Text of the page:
This story starts with poop. Bird poop.
A solar panel shouldn’t be caked in white crust. It should be a dark flat shelf open to the sky, soaking up sunlight, resting near the streetlight it’s meant to power perched on the end of a wharf. But imagine you’re a seagull used to roosting on that wharf. What does a warm, inviting solar panel look like to you? A good place to take a rest, maybe build a nest, and, well, poop.
That was one of the problems facing the Greenwharf Project in Santa Cruz, California. I wrote an article about how the project is beginning to solve it for the local newspaper, the Santa Cruz Sentinel.
The long-term goal of the Greenwharf Project is to transform the shops and restaurants dotting the wharf, a half-mile long wooden finger poking into Monterey Bay, into an energetically self-sufficient community. The fact that the wharf is on the coast, nestled among surf breaks and sunbathers, makes it a great place to capture the Earth’s natural energy in more ways than one.
“We’ve got wind, not a lot of wind, we’ve got sun, not a lot of sun, we’ve got waves, not a lot of waves,” says Michael Isaacson, director of the Center for Sustainable Energy and Power Systems at the University of California Santa Cruz. Put them all together, though, and “it actually makes economic sense.”
The Greenwharf Project started harnessing the solar aspect of that trifecta a few years ago when it installed a conventional solar panel on the roof of the wharf headquarters. The panel generates enough electricity to power the two electric vehicles the wharf staff use, but it isn’t always as efficient as it could be, thanks to sloppy avian squatters.
“It gets fouled rather easily,” Tiffany Wise-West, a former climate action outreach coordinator with the city of Santa Cruz, told me. “They have to go up there with Windex and a paper towel to wash it off.”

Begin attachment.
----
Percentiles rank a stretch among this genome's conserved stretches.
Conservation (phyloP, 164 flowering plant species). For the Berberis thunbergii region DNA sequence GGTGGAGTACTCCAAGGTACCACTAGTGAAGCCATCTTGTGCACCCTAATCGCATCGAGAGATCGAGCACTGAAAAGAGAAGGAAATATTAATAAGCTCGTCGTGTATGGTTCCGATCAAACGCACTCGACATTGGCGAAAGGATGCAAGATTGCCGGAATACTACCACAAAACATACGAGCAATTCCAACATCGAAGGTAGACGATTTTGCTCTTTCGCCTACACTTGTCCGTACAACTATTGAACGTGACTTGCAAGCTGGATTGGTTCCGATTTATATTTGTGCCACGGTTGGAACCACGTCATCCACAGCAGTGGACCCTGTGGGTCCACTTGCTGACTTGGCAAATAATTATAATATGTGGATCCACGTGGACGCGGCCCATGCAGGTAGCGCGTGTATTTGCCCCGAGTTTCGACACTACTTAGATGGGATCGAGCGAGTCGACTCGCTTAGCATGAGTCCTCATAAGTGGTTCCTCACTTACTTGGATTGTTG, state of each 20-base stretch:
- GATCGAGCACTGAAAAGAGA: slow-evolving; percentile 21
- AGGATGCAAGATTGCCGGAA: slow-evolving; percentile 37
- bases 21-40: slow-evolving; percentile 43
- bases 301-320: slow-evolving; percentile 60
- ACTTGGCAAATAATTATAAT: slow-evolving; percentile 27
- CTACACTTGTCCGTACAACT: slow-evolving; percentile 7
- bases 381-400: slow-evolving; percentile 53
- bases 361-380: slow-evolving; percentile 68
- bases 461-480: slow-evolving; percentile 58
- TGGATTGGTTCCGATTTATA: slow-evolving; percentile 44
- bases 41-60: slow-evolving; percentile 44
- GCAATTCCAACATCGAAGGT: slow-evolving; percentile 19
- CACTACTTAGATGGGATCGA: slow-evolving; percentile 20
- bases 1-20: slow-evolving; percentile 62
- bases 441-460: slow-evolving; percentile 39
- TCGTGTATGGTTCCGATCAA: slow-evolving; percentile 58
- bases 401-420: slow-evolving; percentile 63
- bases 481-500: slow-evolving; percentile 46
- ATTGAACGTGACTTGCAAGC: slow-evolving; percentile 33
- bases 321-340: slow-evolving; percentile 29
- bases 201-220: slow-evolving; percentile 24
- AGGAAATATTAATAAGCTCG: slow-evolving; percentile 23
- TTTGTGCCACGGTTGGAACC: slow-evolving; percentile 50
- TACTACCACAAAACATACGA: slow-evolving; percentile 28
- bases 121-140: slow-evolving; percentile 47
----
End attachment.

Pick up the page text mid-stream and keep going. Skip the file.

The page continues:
So how do you make a solar panel that’s wide open to the sun, but doesn’t appeal to the feathered residents of the wharf? The answer is surprisingly simple: you rotate the panel onto its end and, if you’re building it to power a streetlight, you bolt two of them to the spine of the light. And you make the panels double-sided, so they can absorb sunshine from morning until evening, regardless of where the sun is in the sky.
Bird poop isn’t the only problem facing solar panels in a coastal setting – winds buffet the wharf year-round, fog blankets it many mornings, and corrosive salt spray swirls on the breeze. Mira Bella Energy, the company that made the new streetlight, designed it with those challenges in mind.
The company added self-centering hinges to the double-sided panels, giving them the flexibility to move with the wind, so they act more like flags than sails. The energy-absorbing surfaces can pick up ambient light, so the panels work even on overcast days, and they can capture light reflecting from the surface of the bay, too. To combat corrosion, Mira Bella dips the light’s electronic components into a vat of resin before installing them, creating a protective cocoon that’s impervious to seawater. Batteries stacked in the pole store the sun’s energy during the day so the light can shine at night.
The company donated one of its streetlights to the Greenwharf Project because the coastal setting of the wharf – the windy, foggy, salty spot it occupies in Monterey Bay – makes it a good place to test its newest technology. By coincidence, the simple gooseneck-style model the company went with is called the “Santa Cruz,” named after one of CEO James A. Meringer’s childhood surfing destinations. (“It looks like it belongs on the wharf,” Meringer told me. “It has that vibe.”)
The new streetlight was installed on the tip of the Santa Cruz wharf in August. Just how well it will do over the winter is still an open question, but Mira Bella Energy and the Greenwharf Project will be watching closely. Lots of people visit the wharf to catch a bite to eat at one of the restaurants tucked along its edges, or to spy on the barking seals lounging on the struts below. The streetlight is meant to be a demonstration, to show that solar power can help a small community like the wharf become self-sufficient and sustainable.
On a sunny Saturday in November, I went down to the wharf’s end to check out the streetlight for myself. Dozens of other people were there that day, fishing or strolling around or sitting on benches gazing out at the bay. And they weren’t alone – gulls and other birds perched on building corners or skittered along railings or hopped across the ground, scavenging for bits of discarded french fries.
But the birds ignored the streetlight. Its dark, unblemished panels glittered in the sunlight, soaking up as much energy as possible before nightfall.